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East Asian bubble tea franchises invade Vancouver

Over the past two years, a number of large East Asian bubble tea franchises have set-up shop in the Lower Mainland.

New overseas chains and local enterprises make Vancouver a bubble tea boomtown. Diana Chan enjoys an oolong milk tea with pearls from Rad.

Christopher Cheung / Metro

New overseas chains and local enterprises make Vancouver a bubble tea boomtown. Diana Chan enjoys an oolong milk tea with pearls from Rad.

The bubble tea invasion is upon Vancouver!

The Taiwanese drink invented in the 1980s had already reached our shores by the early 1990s, but mom-and-pops, not chains from the bubble tea motherland, served it to curious locals and those with roots overseas who craved the treat.

But now the bubble tea giants have come. East Asian franchises started opening shops in Vancouver about two years ago – Chatime, CoCo, Gongcha, ShareTea, TTOB, Happy Lemon, Comebuy, among others – and the list is growing.

The market hasn’t oversaturated yet; most chains boast unique specialties. Fancy cream cheese on your tea? Bubble tea gelato? Aloe vera with your lemon slushy? Or how about another plant topping, jellies made of amorphophallus konjac? These overseas favourites are now here.

Metro Vancouver’s East Asian population also helps fuel the bubble tea renaissance in this boomtown.

One entrepreneur launched a chain here because his thirst for good bubble tea was left unquenched.

Kai Liu from Shandong, China left home in 1999 to study electrical engineering at the University of Alberta. If you ask Liu whether Albertan bubble tea makes the cut…

“No, no, no!”

Even after he graduated and worked as an engineer, opening a bubble tea shop was on his mind. So Liu looked into bringing over a franchise from Asia.

“I did a lot of research. There are so many brands. I even went to Taiwan, the States and China to check them out myself.”

In the end, he settled on CoCo Fresh Tea & Juice, a Taiwanese chain founded in 1997 now with over 2,000 locations. Liu approached the company with a business plan; CoCo was happy, and gave him the franchise rights in Vancouver and Burnaby. Franchise bubble tea from Asia had already hit cities in Ontario and California, but not Metro Vancouver.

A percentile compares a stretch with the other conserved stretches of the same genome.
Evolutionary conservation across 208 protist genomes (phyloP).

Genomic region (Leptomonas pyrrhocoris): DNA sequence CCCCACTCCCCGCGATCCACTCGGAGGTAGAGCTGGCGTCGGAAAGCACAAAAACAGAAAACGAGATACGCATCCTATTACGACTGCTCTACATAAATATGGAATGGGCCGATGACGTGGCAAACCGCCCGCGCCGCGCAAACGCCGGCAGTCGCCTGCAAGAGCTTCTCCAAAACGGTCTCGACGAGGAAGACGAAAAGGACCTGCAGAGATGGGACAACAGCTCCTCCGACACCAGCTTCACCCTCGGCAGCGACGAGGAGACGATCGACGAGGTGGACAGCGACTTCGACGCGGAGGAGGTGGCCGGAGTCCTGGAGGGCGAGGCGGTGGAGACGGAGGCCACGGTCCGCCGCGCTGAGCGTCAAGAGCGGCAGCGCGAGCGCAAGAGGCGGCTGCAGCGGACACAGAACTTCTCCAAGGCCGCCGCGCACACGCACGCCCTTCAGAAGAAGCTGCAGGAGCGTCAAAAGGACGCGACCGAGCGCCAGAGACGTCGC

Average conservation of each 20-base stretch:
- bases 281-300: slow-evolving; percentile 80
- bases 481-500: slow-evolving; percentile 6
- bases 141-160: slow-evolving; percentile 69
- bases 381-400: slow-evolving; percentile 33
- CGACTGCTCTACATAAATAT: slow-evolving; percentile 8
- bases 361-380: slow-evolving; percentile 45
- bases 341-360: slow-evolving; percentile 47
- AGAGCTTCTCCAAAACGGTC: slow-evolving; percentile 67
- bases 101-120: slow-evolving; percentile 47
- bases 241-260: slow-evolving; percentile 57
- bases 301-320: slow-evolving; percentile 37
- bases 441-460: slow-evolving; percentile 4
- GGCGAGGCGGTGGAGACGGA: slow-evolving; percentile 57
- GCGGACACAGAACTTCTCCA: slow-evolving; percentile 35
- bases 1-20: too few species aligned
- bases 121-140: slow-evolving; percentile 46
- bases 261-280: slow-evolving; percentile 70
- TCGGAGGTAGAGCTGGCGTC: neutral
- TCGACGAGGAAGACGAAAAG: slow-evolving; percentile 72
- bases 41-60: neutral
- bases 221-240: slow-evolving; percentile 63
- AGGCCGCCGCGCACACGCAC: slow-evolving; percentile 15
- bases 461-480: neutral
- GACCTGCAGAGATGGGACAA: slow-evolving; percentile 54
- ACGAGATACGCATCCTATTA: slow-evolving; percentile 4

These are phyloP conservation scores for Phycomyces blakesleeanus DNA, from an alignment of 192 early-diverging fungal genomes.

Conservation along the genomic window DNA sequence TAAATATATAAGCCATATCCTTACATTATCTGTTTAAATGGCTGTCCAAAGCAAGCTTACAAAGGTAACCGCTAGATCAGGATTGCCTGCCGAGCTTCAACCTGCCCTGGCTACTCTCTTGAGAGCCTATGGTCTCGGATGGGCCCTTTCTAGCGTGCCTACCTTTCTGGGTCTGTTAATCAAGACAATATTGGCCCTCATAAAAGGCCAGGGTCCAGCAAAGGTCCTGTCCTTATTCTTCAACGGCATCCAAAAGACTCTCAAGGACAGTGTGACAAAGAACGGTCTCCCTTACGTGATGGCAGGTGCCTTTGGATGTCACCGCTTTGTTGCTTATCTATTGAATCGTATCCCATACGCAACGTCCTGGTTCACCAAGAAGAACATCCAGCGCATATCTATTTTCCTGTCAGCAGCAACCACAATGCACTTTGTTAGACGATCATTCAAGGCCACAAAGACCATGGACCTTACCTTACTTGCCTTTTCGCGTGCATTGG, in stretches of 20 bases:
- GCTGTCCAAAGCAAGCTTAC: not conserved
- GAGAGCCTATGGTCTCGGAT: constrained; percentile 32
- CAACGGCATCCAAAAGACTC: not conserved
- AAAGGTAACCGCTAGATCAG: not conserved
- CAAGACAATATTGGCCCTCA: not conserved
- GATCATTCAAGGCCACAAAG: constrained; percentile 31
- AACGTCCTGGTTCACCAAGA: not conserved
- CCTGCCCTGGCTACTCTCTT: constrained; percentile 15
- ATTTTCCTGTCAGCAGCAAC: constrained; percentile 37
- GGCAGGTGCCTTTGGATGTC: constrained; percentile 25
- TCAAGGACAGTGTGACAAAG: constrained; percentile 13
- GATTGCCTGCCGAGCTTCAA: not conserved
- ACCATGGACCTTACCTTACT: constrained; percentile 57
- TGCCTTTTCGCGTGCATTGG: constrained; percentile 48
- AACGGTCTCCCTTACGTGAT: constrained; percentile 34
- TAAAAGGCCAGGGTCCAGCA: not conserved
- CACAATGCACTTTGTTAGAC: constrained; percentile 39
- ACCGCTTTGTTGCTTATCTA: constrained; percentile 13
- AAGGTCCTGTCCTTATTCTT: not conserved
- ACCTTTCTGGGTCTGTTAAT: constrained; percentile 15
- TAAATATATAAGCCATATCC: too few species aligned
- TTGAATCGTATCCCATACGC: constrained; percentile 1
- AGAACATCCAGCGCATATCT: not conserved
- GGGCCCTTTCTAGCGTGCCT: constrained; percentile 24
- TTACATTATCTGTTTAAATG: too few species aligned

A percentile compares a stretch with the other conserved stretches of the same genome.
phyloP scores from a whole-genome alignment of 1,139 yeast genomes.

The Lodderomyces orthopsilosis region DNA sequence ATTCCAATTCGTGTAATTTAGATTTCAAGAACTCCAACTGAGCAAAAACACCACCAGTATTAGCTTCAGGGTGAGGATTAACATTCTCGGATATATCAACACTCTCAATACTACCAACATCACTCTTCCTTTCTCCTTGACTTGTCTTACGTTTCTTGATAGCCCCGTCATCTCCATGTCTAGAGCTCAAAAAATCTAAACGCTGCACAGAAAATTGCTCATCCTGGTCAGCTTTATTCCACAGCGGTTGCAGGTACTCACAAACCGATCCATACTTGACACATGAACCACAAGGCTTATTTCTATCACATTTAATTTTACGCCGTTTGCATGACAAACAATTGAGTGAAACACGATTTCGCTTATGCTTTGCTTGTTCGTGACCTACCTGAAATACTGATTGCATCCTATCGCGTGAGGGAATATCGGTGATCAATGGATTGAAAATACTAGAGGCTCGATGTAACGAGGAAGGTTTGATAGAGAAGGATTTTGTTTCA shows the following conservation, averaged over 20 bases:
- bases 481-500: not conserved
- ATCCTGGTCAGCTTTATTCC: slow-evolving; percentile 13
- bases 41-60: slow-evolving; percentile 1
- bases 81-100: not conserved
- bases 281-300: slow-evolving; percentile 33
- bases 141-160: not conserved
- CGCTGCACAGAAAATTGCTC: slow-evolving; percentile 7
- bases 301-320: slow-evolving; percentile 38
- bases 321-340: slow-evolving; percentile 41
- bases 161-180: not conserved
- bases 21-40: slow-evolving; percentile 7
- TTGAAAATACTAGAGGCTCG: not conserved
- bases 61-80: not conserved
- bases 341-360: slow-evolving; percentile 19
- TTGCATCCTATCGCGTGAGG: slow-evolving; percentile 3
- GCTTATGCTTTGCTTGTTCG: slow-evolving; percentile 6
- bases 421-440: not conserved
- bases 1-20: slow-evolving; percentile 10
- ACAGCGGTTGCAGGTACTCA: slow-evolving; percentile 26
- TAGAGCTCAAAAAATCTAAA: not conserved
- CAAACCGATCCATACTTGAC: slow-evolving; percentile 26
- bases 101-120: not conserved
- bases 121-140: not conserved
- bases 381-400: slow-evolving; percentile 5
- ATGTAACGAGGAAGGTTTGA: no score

So after a decade working in engineering, Liu opened his first bubble tea shop in Joyce-Collingwood in 2016. CoCo was among the first of Vancouver’s franchises.

“It’s a lot of competition,” said food blogger Diana Chan of Foodology, “but it’s giving people more flavours, more toppings and better quality.” Drink crystal concoctions are becoming a thing of the past.

Even with the arrival of chains, there’s still room in the Vancouver market for local bubble tea brewers. Downtown’s Rad, food truck Teapressu and Café Eggstatic in Crystal Mall are edging into this crowded scene, and longtime favourites like Soho have experimented with twists like spiked bubble tea.

If you’re new to the drink, bubble tea is more than just the classic milk tea with tapioca pearls. It’s an umbrella term that encompasses all the drinks you can find at a bubble tea shop. So drinking “bubble tea” could mean drinking tea without the eponymous bubbles. Bubble tea can also mean coffees, fruit smoothies and yogurt sodas.

“It’s very casual,” said Chan. “It’s not pretentious. You don’t get bubble snobs like you get coffee snobs.”

Liu would agree; bubble tea is a ubiquitous, everyday East Asian pastime.

“My friends and I prefer bubble tea to coffee,” he said. “And I don’t drink alcohol, so the top places we’d go to are bubble tea shops.”

Liu’s favourite at CoCo? Three Guys: black milk tea with tapioca, pudding and grass jelly. CoCo has a computerized tea brewer that makes sure it tastes the same every time.

He has a confession, but you might not be surprised.

“I drink bubble tea daily!”

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